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Anomalous Left Coronary Artery from the Pulmonary Artery (ALCAPA) | Overview

What is ALCAPA?

Anomalous left coronary artery from the pulmonary artery (ALCAPA) is a congenital (present at birth) heart defect in which the left coronary artery arises abnormally from the pulmonary artery. Normally, the left and right coronary arteries arise from the aorta and supply blood with oxygen to the heart.

In children with ALCAPA, the left coronary artery arises from the pulmonary artery and carries blood without oxygen to the left side of the heart. When the heart doesn’t get enough oxygen, the heart muscle can weaken or die, similar to having a heart attack. The damaged heart muscle cannot pump effectively, leading to cardiomyopathy and heart failure.

ALCAPA is a very rare condition that may cause dangerously poor cardiac function in infancy. Surgery is needed to correct the defect. Without intervention, most babies don’t survive their first year, but with timely surgery, most babies do well and live a normal life.

What are the symptoms of ALCAPA?

Symptoms of anomalous left coronary artery from the pulmonary artery (ALCAPA) in an infant include:

  • crying or sweating during feeding
  • poor feeding
  • rapid breathing
  • sweating
  • symptoms of pain or distress (these are often mistaken for signs of colic)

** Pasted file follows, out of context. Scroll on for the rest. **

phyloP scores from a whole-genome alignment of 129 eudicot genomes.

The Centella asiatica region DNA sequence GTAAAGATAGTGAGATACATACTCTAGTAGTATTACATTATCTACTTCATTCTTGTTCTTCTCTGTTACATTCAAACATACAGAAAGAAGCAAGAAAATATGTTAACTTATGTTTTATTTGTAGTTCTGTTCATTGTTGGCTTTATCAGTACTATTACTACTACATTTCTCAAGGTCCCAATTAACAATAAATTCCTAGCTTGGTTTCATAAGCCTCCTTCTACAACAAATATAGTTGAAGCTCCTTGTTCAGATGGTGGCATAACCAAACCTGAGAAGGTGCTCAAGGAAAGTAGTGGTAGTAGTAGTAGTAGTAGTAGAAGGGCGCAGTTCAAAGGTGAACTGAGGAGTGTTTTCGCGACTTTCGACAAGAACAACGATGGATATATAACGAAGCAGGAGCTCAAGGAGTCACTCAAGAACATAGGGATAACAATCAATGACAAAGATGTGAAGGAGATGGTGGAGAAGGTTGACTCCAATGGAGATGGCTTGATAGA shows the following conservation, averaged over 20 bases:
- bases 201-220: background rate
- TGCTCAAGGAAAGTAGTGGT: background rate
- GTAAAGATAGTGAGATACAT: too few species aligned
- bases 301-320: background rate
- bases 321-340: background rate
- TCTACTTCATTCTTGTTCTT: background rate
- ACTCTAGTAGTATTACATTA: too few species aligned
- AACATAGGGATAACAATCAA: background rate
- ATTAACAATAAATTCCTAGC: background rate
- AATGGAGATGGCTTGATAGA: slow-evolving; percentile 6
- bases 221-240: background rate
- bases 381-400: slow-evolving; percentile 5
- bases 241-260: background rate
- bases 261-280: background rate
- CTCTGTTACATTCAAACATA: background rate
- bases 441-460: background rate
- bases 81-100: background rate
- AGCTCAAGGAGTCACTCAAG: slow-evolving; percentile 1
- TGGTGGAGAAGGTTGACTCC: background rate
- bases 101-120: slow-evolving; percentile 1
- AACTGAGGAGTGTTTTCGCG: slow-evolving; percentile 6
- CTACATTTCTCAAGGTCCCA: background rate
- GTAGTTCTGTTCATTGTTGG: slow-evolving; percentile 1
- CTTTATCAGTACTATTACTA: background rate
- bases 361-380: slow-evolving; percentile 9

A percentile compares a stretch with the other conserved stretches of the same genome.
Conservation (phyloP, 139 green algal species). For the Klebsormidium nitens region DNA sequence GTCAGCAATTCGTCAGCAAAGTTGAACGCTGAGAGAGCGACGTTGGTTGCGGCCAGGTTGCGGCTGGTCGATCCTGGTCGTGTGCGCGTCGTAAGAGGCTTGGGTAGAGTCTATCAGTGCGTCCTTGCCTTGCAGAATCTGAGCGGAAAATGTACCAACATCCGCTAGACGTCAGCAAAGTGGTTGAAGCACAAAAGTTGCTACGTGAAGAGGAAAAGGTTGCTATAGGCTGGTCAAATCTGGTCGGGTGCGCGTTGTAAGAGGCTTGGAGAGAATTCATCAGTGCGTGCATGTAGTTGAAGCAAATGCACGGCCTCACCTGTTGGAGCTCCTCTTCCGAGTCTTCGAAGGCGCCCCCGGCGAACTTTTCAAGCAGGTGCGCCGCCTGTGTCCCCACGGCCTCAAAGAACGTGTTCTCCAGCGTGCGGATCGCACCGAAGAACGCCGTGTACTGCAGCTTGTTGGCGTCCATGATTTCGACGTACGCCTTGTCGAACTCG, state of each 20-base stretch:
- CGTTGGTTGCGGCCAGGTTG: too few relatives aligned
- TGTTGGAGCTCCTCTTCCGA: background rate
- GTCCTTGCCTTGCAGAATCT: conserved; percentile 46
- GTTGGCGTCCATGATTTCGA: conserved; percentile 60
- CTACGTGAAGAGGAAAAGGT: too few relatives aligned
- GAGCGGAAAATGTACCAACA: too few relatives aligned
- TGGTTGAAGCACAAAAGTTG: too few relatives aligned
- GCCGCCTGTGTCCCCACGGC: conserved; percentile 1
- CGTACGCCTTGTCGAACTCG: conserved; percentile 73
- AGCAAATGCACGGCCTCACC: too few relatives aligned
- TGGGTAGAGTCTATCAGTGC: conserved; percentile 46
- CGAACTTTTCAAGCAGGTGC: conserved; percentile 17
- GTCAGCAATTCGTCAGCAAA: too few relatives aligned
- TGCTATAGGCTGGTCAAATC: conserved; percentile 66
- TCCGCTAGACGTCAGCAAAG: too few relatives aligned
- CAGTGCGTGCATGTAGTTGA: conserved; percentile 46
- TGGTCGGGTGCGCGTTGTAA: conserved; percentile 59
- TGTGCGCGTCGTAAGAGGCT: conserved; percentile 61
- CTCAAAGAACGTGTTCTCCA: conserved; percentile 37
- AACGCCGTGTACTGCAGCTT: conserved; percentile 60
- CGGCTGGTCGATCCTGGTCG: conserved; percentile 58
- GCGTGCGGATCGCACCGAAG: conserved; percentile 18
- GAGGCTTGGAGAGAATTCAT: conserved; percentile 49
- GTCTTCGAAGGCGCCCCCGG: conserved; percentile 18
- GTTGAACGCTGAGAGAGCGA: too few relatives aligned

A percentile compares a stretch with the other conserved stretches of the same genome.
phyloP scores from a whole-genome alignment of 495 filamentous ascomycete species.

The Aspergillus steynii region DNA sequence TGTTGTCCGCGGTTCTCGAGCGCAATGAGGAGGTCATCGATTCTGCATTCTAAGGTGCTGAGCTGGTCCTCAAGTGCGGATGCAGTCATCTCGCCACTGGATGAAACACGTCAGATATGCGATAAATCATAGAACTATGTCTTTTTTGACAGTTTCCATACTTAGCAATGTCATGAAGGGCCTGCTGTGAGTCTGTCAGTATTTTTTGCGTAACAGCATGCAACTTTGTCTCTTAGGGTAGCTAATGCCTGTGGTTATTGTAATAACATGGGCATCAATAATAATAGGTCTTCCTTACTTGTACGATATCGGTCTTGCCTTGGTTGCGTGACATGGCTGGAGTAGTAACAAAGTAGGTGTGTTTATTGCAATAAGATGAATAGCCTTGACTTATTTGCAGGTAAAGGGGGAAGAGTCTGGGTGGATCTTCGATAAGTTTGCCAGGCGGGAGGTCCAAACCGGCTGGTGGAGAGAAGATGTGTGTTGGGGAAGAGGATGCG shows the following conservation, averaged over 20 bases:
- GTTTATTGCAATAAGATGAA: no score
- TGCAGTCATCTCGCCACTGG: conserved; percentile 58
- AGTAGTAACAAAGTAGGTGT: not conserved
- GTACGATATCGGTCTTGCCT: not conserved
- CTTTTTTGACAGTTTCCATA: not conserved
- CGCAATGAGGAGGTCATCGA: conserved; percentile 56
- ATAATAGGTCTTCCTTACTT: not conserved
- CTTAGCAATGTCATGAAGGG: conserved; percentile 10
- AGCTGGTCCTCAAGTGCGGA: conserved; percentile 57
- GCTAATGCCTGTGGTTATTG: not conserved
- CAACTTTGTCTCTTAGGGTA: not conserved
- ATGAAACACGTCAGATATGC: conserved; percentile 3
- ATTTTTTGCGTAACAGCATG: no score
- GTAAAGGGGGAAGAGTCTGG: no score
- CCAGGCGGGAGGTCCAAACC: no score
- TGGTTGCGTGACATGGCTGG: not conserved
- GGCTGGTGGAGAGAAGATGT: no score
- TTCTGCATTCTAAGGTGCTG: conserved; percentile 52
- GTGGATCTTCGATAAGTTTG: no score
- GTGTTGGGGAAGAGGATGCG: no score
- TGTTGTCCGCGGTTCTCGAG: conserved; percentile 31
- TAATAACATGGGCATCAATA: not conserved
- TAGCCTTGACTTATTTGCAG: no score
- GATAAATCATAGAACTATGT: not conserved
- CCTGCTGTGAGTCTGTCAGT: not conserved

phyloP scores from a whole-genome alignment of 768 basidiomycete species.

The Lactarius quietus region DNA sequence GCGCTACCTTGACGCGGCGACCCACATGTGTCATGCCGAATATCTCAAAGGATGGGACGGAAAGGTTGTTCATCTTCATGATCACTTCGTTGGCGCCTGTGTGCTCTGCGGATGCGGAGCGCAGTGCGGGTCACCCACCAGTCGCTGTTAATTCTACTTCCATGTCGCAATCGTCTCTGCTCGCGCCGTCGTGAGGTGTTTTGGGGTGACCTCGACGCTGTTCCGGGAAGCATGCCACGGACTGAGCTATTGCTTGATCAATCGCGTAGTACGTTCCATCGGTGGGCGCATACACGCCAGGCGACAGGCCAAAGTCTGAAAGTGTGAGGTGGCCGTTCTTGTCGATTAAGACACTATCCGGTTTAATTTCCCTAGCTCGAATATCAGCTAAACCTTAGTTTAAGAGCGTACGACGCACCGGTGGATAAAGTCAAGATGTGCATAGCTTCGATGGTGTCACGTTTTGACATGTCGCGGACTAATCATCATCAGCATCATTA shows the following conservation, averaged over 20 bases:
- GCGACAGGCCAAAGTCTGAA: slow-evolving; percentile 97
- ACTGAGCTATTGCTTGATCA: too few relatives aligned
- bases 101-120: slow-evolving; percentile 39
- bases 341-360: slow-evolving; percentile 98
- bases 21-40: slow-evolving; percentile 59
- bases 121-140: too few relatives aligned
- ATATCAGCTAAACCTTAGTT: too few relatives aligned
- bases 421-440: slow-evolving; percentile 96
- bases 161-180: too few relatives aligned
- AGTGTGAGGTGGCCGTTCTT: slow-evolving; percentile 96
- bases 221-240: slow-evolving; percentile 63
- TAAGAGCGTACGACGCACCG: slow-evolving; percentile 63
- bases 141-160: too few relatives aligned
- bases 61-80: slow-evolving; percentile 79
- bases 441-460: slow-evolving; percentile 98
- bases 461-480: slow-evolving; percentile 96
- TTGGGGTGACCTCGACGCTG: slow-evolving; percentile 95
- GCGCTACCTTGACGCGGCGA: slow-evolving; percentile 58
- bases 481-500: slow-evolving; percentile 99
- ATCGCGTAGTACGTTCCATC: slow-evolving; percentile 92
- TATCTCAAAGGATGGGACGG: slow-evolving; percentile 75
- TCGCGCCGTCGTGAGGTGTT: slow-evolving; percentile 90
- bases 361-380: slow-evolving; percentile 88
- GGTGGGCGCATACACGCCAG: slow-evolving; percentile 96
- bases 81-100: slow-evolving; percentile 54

Symptoms usually appear within the first few months of a baby's life.

How we care for ALCAPA

At Boston Children’s Hospital, our Benderson Family Heart Center provides expert screening, evaluation, and care for children with ALCAPA. Screening begins soon after your child’s first cardiac surgery and continues as your child grows.

Anomalous Left Coronary Artery from the Pulmonary Artery (ALCAPA) | Diagnosis & Treatment

How is ALCAPA diagnosed?

If a doctor thinks your child has ALCAPA, he or she may order tests such as:

How is ALCAPA treated?

Surgery is needed to treat anomalous left coronary artery from the pulmonary artery (ALCAPA). Options for repair include detaching the anomalous left coronary artery from the pulmonary artery and moving it over to the aorta directly (translocation) or creating a natural tunnel from its abnormal location to the aorta (Takeuchi repair). If the mitral valve is leaking, it can be repaired at the same time. In some cases, the heart is severely damaged and may require mechanical circulatory/ventricular assist device support, and a heart transplant may be needed.

With timely therapy, most children do very well after surgery and can expect to live a normal life. However, routine and life-long follow-up with a heart-failure specialist will be necessary to ensure recovery of the heart muscle and good function of the mitral valve. Children born with ALCAPA are at an increased risk for heart-rhythm problems later in life. 

What medications are used to treat ALCAPA?

Some children need medications prior to surgery in order to build up the strength necessary for the procedure. These medications may include:

  • diuretics: “water pills”
  • inotropic agents: medications that make the heart muscle pump harder
  • beta-blockers, ACE inhibitors: medications that lower the work load on the heart

In addition, some of these medications may be needed after surgery.

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